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KingKORG doesn't have aftertouch, but it does have another interesting feature: The keys can trigger at three different points in their travel, via a parameter called "Key Response". You can set it to Shallow, Normal, or Deep to mimic the key throw of various instruments (clav, organ, various synths).
King Korg it has 200 preset sounds, so you can split the keyboard choosing from this sounds. Also you can assign arpeggio function on your left hand (lower notes) and at the same time to play another sound with your right hand.
I play in a busy classic rock covers band here in the UK and was quite interested in the King Korg because it combined analog-style synthesis with some PCM piano samples. Sounds odd, but I shall explain.
For about 80% of my set I play my Hammond XK1, with an old analog phaser and a ring modulator for extra filth. For the rest I have my do-anything, go-anywhere Korg TR61. This does great piano, great strings, great pads, and even some decent lead synth sounds, which are almost but not quite the Real Deal for a band that plays 60s and 70s music. The King Korg looked interesting, and, because it does piano as well as synth, it would be a direct replacement for my TR61 rather than an additional keyboard. Two keyboards in a rig, I like. But three is a schlep.
Well, today I took a day off and went to try the King Korg for myself. I was impressed, but not impressed enough to buy one.
The piano sounds are great. Great EPs and clavs, too. Nice Hammond organs, which come alive with the distortion and ringmod.
The synths very flexible, dynamic and easily editable. It's great to experiment with M**g-, OB and P*****-style filters. Some of the synths are really big and punchy and analogue-y, with big reassuring knobs for filter, resonance, amp amount, ADSR and all the usual.
Some of the sounds I've heard before, too many times, on the MS2000 and such, but on the King Korg you can edit them beyond recognition within seconds.
But there were limitations.
It's only bitimbral. You can have two sounds, which you can split or layer. And that's it. I'm used to having splits AND layers - I think having the 16-sounds-at-once TR (and the generations of Korg workstations before that back to my first M1 in 1988) has spoiled me. I didn't see any facility for velocity-splits (big turn-off) though I believe that this is possible to arrange (see Steve Formidoni's post above). There is no pressure sensitivity - more of a turn-off than I imagined - I'm just so used to digging in with my TR61.
The control surface looks like it's derived from the SV1 stage piano, in that on the left there is a valve (great distortion, but looks like a great dust/beer magnet) and three independent FX banks with six fx in each bank - one bank for tone and sound shaping (including a ringmod - my favourite effect); a second for modulation (chorus, phaser, flanger, univibe, rotary); and a third for reverb/delay (including a lovely tape delay, but why no spring reverb?).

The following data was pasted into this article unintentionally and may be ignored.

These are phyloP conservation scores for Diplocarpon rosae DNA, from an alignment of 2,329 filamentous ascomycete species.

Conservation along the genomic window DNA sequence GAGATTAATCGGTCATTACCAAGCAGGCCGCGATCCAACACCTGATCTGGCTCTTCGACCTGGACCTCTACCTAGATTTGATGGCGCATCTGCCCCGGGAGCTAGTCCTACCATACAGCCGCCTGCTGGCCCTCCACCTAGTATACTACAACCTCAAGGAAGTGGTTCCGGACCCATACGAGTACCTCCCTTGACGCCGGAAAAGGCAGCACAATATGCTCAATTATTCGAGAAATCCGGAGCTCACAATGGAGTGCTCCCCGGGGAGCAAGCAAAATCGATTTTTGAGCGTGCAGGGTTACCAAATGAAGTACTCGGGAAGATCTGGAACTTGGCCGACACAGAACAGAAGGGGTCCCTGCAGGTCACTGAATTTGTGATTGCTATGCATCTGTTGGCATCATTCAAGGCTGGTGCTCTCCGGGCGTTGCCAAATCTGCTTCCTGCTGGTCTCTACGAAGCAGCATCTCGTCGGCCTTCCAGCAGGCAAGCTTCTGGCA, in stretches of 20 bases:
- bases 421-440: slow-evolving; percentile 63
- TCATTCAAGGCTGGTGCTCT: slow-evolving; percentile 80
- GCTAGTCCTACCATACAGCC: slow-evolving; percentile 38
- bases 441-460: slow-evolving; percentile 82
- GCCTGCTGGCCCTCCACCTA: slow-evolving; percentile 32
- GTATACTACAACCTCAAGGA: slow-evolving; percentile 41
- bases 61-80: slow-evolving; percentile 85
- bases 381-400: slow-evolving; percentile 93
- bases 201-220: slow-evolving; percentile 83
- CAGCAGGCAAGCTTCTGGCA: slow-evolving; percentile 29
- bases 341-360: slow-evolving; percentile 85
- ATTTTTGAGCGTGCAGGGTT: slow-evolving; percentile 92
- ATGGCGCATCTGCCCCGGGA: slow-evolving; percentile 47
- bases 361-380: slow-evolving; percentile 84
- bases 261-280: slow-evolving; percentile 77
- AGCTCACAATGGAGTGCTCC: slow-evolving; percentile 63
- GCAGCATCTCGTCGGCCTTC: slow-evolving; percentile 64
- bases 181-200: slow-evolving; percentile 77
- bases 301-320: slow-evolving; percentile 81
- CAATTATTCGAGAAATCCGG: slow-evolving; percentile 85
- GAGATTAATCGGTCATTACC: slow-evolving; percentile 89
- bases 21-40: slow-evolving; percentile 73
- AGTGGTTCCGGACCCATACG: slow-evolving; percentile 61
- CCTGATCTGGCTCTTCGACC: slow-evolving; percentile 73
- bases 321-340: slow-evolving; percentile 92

The synth section is on the right. Which is a pain, as all the knobs you want to twiddle most - cutoff, resonance etc - are over to the right, rather than on the left, where they would be easier to get at. On my TR there are 4 assignable knobs which are conventionally cutoff, resonance, something I can't remember and envelope release - but they are on the LEFT and easily reachable without obscuring what you are doing with the right hand. In my view, the synth section should have been on the left, the effects on the right.
So, on the plus side - easily tweakable, handy, accessible analogue-style sounds, together with good piano, clav and organ sounds.
On the minus side - only bitimbral, and the front-panel layout seems poor.
So for now I think I shall stick with my dear old TR61.
I guess that if I were going to get the functionality of a TR61 with sounds that are closer to analog I'll have to save up for a Kronos .... which, with its extensive recording and sampling capability is very much more than I need for a gig axe.
So for now I think I shall stick with my dear old TR61.
The TR is a rompler/workstation with some synth functionality. The KK is a VA synth with some rompler functionality.
The current version of the TR isn't the KK, it's the Krome (and the M50 completes the lineage in between).
The TR does have some nice advantages over the M50/Krome... aftertouch, sample RAM, assignable outs. So despite the new sounds and nice screens, "upgrading" from a TR to one of its replacements is not a no-brainer, there are real trade-offs.
But sonically and operationally, the KK is a whole different animal, that could complement any of them, but not nearly replace them in functionality. If the TR begat the M50 and then the Krome, I would say the KK lineage would be from the Radias, and before that, the MS-2000. And just like the workstation progression, there are many advantages to the newest generation, but also a few trade-offs.
On the minus side - only bitimbral
Most VA synths are only monotimbral or bitimbral, I don't see that as a limitation, it's not a workstation. With its performance orientation and only 24 notes of polyphony, this isn't the place to go for 16 voice sequences. It's kind of like complaining that a hammer isn't a screwdriver.